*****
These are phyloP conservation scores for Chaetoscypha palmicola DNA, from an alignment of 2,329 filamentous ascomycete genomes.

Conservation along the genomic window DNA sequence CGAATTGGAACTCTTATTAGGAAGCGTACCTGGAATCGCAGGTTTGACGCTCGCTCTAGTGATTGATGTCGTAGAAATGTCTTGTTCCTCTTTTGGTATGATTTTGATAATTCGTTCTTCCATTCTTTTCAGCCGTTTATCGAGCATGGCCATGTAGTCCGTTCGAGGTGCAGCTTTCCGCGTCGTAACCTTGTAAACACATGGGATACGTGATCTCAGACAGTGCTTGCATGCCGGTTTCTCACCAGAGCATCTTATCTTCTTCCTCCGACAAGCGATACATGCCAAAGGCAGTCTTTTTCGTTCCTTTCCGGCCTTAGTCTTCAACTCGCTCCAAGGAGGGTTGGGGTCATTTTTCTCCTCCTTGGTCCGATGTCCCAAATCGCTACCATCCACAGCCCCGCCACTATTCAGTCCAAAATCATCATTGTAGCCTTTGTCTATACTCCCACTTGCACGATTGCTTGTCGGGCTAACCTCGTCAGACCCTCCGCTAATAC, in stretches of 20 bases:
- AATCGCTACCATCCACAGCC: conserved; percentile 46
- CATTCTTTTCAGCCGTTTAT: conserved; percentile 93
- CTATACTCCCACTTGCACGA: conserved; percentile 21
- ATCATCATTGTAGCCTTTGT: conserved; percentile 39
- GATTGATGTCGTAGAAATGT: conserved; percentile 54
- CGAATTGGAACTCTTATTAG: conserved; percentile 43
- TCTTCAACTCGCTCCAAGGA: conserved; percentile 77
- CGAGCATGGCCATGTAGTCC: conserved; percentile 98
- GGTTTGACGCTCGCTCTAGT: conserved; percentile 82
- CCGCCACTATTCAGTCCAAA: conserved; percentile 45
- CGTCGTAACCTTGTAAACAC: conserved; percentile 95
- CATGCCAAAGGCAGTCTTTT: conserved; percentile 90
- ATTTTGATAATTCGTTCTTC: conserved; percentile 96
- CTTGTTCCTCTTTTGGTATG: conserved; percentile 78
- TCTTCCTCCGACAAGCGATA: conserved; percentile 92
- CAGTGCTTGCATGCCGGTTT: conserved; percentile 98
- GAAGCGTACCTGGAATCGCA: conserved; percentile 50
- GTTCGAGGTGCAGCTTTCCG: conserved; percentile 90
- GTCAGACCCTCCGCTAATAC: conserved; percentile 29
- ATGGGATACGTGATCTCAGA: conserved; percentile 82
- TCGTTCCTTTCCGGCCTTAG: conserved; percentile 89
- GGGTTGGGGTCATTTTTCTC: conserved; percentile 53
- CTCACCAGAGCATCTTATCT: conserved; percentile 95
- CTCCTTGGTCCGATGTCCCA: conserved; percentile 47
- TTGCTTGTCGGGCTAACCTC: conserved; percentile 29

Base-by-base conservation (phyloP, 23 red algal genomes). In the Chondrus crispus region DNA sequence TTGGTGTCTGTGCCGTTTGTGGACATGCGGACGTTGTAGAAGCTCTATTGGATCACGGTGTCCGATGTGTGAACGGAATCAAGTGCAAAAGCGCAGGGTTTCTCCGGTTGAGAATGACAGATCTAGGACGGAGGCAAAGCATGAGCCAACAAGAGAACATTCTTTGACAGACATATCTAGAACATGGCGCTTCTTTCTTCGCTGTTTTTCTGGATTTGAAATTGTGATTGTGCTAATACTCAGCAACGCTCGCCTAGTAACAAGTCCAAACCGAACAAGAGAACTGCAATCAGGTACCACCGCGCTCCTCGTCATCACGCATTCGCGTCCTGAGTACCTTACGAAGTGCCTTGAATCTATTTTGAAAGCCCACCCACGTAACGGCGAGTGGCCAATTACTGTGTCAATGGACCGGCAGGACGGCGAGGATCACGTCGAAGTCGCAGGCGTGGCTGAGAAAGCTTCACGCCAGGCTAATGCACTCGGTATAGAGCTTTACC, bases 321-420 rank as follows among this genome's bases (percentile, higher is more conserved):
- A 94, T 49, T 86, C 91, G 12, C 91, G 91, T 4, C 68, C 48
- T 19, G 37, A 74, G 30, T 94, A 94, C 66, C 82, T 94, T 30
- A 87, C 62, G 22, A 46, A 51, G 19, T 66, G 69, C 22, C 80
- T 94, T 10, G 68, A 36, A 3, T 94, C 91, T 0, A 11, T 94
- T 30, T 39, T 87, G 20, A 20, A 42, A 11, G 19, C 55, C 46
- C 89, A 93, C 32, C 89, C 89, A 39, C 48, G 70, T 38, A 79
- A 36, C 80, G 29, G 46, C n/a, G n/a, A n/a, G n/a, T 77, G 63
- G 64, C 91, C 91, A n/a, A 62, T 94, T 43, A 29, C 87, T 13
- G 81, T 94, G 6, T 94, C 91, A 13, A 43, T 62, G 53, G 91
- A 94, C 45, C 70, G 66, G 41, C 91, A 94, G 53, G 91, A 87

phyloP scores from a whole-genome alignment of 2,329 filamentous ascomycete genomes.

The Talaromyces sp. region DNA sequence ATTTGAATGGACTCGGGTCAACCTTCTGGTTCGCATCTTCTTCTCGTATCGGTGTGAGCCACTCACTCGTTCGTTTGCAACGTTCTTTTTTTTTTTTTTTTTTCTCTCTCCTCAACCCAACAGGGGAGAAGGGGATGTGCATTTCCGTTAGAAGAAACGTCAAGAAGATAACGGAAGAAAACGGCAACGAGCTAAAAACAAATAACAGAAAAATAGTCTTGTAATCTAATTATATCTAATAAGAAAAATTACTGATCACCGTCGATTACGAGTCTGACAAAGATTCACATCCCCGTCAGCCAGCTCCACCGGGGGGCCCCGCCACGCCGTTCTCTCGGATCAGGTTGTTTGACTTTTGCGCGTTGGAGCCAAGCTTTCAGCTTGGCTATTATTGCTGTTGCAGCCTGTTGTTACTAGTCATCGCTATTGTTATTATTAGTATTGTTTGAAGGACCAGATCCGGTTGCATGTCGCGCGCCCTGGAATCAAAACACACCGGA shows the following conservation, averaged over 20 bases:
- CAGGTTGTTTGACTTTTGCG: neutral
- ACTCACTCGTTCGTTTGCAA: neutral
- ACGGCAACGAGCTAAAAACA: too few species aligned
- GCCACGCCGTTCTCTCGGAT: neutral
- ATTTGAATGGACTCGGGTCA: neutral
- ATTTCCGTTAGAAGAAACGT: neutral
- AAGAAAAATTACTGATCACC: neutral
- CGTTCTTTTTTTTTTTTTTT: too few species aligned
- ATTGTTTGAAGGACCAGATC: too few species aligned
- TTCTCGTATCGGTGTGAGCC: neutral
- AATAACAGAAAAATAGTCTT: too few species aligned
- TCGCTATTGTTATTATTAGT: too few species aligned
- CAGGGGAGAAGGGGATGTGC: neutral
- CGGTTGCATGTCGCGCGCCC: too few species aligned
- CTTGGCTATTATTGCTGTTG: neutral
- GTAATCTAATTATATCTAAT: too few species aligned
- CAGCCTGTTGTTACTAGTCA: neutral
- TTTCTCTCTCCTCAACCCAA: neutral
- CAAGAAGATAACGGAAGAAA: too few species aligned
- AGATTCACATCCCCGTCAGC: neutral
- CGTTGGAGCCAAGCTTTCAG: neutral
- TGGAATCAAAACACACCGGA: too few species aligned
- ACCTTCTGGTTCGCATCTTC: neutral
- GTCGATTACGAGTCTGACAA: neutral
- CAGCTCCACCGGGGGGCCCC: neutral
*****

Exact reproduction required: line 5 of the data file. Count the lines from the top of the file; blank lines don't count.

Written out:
- CTATACTCCCACTTGCACGA: conserved; percentile 21